How much is too much, when it comes to splashing your cash?

To best answer this question, it’s worth considering your long term future and working your way back. Ask yourself, when do you plan on retiring and how much do you hope to retire with? By considering your retirement plans, you can gain an idea of how much you’ll need for a comfortable future and therefore how much you have left over for today. Once this has been established, you can begin considering your short and medium term financial goals - these could be anything from paying off a debt, sending your children to private school or renovating your house. It quickly becomes apparent how much you have left to spend today.

Warnings and cautions: What to avoid

Unfortunately, every now and again you come across a situation where a client hasn’t been able to accurately plan their wealth. I’ve seen this happen before and find it’s most likely to occur when rash decisions are involved.

I once met with a client who, after receiving a large inheritance, quickly made the decision to pay off their home loan, as well as purchasing an investment property using the equity available in their home. What they had failed to consider were the tax implications and ended up paying a significant amount. The tax was from the inherited property and the client used up most of their cash paying off the home loan and putting down a deposit for a new investment property. The client ended up having to borrow money from family temporarily to pay the capital gains tax (CGT). The cost of buying and maintaining the investment property was also significant and prevented them from using their newfound wealth for other financial goals.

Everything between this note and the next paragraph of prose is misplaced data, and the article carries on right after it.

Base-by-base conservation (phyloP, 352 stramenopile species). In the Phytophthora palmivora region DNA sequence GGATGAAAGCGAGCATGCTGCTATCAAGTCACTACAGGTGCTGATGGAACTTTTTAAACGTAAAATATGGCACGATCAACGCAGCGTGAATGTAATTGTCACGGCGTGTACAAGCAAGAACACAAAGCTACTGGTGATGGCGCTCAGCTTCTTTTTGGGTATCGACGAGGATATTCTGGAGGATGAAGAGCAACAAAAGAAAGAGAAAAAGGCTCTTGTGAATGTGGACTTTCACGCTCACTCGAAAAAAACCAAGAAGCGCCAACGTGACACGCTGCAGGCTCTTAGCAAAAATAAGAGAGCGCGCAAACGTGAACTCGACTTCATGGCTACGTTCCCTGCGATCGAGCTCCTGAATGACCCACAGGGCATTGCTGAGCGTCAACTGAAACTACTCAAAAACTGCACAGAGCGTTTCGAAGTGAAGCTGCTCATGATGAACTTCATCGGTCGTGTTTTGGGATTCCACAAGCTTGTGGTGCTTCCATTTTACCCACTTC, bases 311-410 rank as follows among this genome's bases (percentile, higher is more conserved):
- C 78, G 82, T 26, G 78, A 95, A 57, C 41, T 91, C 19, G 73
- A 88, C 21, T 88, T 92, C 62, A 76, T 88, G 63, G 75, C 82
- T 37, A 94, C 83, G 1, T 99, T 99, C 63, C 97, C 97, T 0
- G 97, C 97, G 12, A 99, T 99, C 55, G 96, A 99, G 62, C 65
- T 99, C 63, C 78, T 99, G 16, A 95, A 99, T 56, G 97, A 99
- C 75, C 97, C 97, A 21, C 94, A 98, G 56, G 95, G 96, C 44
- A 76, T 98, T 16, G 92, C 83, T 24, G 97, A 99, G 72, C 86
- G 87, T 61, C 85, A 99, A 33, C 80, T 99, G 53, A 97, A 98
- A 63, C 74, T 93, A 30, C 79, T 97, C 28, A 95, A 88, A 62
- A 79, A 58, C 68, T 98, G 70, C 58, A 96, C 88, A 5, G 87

Seeking advice from a financial adviser can help you understand your options and make informed decisions. By avoiding any rash decisions driven by emotion, you can settle on the best outcome to suit your overall financial goals - while getting the most bang for your buck!

ANZ's Financial Advisers can work with you to develop a plan as unique as you are to build your wealth. At ANZ, we are committed to helping Australians achieve their life goals and improve their financial wellbeing. Find out more and book an appointment

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Matthew Kang is an ANZ Financial Adviser. ANZ Financial Advisers are representatives of Australia and New Zealand Banking Group Limited ABN 11 005 357 522, holder of an Australian Financial Services licence.

This information is of a general nature and has been prepared without taking account of your personal objectives, financial situation or needs. Before acting on the information, you should consider whether the information is appropriate for you having regard to your objectives, financial situation and needs.

© Australia and New Zealand Banking Group Limited (ANZ) ABN 11 005 357 522.